Guaranteeing the Defense of Human Rights in Mexico & Central America is More Urgent Now Than Ever
Mexico and Central America, 15 October 2020 - In addition to the strong impact that the health crisis generated by the COVID-19 pandemic has had on access to rights and basic services, it has also resulted in a deepening of the democracy and human rights crisis in the Mesoamerican region. In response to the pandemic, some states in the region have implemented punitive actions such as curfews, states of exception and the militarisation of public security, among other measures that are contrary to the human rights of the population. In this context, human rights defenders are facing new obstacles while their work is becoming more urgent than ever.
These are some of the conclusions of the brief "Defending Rights in Times of COVID-19: Challenges for Mexico and Central America" published today by Espacio OSC Para la Protección de Personas Defensoras y Periodistas (Espacio OSC), Front Line Defenders, the Mesoamerican Initiative of Women Human Rights Defenders (IM-Defensoras), the National Network of Women Human Rights Defenders in Mexico (RNDDHM), the Center for Justice and International Law (CEJIL), the Unit for the Protection of Human Rights Defenders, Guatemala (UDEFEGUA), the North American Congress on Latin America (NACLA), and Trade Unions for Energy Democracy (TUED).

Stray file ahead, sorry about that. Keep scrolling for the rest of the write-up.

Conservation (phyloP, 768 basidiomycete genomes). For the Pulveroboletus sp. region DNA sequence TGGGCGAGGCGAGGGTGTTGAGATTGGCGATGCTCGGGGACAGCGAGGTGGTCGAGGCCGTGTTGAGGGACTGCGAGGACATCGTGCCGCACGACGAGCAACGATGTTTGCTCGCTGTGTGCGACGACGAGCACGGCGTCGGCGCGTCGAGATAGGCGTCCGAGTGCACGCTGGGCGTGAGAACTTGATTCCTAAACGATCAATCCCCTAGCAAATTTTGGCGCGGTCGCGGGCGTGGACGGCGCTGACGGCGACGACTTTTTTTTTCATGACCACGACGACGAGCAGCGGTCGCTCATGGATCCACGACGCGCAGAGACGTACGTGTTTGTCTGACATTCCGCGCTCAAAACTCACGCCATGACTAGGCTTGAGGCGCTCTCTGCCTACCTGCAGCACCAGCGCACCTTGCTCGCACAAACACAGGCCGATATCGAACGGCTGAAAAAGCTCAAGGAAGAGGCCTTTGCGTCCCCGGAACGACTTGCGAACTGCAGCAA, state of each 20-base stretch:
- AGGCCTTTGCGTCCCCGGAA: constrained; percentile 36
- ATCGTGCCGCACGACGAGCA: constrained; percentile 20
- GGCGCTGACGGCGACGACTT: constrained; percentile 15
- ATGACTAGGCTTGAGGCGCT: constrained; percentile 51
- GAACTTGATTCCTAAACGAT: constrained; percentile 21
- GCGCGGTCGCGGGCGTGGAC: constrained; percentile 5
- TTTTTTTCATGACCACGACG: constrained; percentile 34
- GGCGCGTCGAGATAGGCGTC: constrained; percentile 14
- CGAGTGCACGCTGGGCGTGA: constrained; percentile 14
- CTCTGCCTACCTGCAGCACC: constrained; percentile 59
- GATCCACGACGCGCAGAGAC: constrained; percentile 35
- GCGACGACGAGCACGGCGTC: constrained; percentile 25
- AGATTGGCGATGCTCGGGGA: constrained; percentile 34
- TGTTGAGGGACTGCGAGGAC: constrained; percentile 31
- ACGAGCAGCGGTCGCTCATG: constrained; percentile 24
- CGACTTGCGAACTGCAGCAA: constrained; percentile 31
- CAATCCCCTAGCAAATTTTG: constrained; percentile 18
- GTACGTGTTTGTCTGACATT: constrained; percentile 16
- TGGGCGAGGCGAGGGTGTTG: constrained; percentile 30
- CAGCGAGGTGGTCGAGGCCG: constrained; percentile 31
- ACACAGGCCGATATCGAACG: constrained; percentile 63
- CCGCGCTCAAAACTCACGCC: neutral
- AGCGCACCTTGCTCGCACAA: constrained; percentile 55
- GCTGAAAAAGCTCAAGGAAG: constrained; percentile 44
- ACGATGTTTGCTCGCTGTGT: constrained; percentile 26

This report is the product of a series of virtual forums which, over a period of five weeks, brought together 26 human rights defenders from the region in order to evaluate how the pandemic has impacted their advocacy work. The series of conversations included: ‘Women defenders and the right to defend human rights’; ‘Freedom of expression and access to information in times of pandemic’; ‘The struggle for memory, truth and access to justice’; ‘The defence of the environment and territory in Mesoamerica’; and ‘Labour rights and trade unionism’.
As a result of these dialogues, the organizations concluded that the conditions for defending rights and defending freedom of expression in Mexico and Central America have worsened since the beginning of the pandemic. They also denounced an increase in attacks against defenders, in the form of defamation and stigmatization, administrative reprisals, intimidation, arbitrary detention and even criminalization. According to the organisations' records, at least 25 women defenders have been killed in the sub-region between January and August 2020.
The report recognises as a first barrier the restrictions on mobility imposed in response to the health contingency, which have significantly limited the defence of human rights and the exercise of journalism. Thus, it acknowledges that defenders and communicators do not have the ability to carry out tasks such as accompanying vulnerable groups, monitoring or observation, or carrying out journalistic investigations in a safe manner.
On the other hand, families and victims of human rights violations face both physical and technological barriers: making their ability to access justice and search for missing persons even more complex. All this without the judicial authorities in the region providing alternatives for the advancement of their processes.